Silk Weaving in Cambodia
Cambodian silk is exquisitely beautiful.
Despite the civil war destroying much of the arts in Cambodia, silk weaving has started to make a come back. There are entire villages that are involved in silk weaving although this is threatened by the high prices they have to pay to import the silk to weave (see below).
A few NGOs have helped villages establish sericulture in their communities as this was all but destroyed during the Khmer Rouge regime.
Until more mulberry tree orchards are established, Cambodia needs to import their silk (more than 95% is imported of which much comes from Vietnam). The prices have more than doubled in recent years with many families abandoning the practice as it becomes less profitable. Prices paid for the finished product is often extremely low so new markets are required to ensure this art form is not lost
The silk that is either 'homegrwn' or importted is dyed and woven in Cambodia using often traditional regional designs. 'Ikat' designs are often very elaborate and one piece can take 3 months to make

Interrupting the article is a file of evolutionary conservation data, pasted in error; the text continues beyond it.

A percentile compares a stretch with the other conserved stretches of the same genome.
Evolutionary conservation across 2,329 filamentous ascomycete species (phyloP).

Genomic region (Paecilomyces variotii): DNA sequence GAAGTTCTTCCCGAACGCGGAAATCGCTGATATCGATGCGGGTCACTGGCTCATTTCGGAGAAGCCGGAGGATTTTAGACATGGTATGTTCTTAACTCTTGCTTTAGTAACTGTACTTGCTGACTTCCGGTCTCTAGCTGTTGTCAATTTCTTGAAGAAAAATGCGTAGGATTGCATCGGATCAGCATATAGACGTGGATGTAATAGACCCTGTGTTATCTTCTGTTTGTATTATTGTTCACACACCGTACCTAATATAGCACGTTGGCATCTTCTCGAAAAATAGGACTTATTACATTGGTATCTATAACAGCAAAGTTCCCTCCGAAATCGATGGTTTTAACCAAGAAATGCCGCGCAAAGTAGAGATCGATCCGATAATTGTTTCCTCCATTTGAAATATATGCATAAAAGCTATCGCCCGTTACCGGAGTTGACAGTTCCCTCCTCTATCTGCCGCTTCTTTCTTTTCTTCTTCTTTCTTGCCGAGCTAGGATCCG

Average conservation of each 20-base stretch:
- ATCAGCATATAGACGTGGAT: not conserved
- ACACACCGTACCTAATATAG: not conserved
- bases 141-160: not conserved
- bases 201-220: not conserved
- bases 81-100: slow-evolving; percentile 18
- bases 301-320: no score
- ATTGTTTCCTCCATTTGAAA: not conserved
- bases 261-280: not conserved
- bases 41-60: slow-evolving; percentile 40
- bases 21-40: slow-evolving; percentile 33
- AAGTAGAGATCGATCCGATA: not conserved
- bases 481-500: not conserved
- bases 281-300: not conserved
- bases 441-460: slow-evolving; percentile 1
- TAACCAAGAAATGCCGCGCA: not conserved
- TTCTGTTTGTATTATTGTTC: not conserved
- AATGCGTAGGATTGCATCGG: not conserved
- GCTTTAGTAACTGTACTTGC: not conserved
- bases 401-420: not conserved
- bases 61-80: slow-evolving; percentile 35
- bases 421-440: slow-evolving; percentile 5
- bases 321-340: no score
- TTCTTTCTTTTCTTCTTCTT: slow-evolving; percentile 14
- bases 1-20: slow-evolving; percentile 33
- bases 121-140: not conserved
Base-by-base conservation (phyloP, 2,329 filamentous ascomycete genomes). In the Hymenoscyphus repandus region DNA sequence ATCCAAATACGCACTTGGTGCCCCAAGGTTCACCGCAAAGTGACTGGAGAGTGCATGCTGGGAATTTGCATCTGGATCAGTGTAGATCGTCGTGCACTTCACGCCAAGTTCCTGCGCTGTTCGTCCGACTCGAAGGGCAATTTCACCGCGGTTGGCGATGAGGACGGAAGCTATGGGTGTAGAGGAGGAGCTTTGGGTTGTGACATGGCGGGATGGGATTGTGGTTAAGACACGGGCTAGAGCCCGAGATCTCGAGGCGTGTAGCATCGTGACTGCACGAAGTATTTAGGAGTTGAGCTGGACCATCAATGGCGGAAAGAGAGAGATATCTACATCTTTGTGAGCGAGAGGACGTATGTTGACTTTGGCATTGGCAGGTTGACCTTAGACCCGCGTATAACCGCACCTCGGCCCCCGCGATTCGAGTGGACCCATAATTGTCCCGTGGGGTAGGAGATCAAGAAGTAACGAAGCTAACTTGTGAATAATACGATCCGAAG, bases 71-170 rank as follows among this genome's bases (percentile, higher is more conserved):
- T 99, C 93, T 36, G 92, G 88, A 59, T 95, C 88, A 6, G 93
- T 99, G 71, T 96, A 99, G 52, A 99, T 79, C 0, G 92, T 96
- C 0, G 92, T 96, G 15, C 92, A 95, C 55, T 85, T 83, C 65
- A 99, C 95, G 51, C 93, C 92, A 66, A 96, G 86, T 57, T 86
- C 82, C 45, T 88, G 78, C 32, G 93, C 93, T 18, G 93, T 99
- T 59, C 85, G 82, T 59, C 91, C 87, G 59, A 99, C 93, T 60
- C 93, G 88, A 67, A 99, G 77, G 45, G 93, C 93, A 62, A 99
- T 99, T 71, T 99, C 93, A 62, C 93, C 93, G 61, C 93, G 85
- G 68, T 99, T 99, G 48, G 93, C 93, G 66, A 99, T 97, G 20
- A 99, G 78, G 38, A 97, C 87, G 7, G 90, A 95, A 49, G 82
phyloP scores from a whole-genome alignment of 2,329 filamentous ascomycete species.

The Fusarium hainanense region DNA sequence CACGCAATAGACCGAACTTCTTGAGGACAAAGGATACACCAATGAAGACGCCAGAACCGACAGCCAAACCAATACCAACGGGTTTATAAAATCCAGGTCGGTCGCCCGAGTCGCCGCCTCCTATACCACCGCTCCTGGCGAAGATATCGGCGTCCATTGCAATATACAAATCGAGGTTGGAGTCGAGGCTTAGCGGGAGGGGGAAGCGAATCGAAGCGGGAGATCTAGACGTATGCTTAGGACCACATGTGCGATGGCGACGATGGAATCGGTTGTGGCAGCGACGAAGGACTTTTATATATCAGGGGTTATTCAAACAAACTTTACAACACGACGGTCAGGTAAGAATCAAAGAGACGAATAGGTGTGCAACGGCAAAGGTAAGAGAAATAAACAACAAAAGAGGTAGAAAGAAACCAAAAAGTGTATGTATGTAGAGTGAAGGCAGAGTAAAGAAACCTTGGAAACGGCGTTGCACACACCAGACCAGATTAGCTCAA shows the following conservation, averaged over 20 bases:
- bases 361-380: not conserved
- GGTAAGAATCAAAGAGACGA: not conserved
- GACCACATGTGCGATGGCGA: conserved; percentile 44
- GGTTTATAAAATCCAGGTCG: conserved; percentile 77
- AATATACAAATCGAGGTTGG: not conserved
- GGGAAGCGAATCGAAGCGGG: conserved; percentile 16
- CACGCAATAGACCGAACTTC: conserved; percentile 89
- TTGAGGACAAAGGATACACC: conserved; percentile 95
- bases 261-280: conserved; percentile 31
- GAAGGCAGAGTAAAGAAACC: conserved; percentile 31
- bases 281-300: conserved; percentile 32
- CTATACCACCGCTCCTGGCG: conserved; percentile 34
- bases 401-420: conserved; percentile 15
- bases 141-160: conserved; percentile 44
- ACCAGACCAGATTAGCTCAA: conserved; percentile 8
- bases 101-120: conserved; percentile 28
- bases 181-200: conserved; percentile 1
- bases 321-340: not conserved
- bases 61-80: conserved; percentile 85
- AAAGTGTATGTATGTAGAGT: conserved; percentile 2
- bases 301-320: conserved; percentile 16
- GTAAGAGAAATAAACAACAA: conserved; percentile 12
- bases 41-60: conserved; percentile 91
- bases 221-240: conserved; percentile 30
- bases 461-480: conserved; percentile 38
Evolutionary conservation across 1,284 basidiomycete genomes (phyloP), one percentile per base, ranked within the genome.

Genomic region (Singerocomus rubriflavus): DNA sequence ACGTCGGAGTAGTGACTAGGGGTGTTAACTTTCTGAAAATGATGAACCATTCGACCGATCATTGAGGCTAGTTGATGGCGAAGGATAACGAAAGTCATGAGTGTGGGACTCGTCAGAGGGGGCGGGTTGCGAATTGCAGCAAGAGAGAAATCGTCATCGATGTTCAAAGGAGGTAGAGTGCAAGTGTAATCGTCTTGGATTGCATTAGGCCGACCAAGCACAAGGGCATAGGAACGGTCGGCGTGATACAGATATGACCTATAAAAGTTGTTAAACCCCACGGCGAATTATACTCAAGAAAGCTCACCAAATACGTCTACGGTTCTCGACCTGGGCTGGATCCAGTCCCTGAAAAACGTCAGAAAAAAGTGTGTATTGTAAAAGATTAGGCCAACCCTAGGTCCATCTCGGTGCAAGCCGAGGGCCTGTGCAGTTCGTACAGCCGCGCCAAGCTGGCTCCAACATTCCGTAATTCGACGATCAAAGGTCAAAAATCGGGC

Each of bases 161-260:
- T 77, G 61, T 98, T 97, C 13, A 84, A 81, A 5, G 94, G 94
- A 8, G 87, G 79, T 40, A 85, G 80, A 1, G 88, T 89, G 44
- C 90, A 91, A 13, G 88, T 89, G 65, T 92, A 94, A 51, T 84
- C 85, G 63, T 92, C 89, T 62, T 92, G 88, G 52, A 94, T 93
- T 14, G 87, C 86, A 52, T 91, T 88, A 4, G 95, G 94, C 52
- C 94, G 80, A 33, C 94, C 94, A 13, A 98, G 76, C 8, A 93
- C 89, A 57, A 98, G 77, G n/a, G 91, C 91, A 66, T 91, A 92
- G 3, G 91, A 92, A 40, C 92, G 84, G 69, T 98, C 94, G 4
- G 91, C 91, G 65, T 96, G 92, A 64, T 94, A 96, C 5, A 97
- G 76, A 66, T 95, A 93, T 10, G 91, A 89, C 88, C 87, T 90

'Cambodia Uncovered' includes visits to villages that weave silk - either on boat or day trips from Phnom Penh. We can also organise specialised textile tours which incorporate silk (and cotton) weaving
One can see the different steps of silk preparation from worms being fed on mulberry leaves, worms spinning their cocoons, removing the worms from the cocoons, spinning either raw or fine silk before dyeing, preparing the warp and then finally weaving. Observing the weaving process is astonishing as one realises how difficult it can be to use both hands and feet to get the pattern one wants. For ikat weaving it is more involved with multiple ties being made on the silk before a lengthy dyeing process which is essential before the weaving begins
See our page on textiles for more information and Contact Us if you are interested in seeing this age old practice
Silk is available to purchase all thoughout Cambodia. Scarves of various sizes are readily available in all markets. For those who are dressmakers there is an abundance of colours and textures to choose from. For those who want clothes made in Cambodia, there are plenty of tailors who can make the item of your choice
If patterns are required in the silk, the pattern is made by tying off the areas required for certain colours. The dyeing process is long and arduous as each colour requires at least one 'tie' before dyeing.
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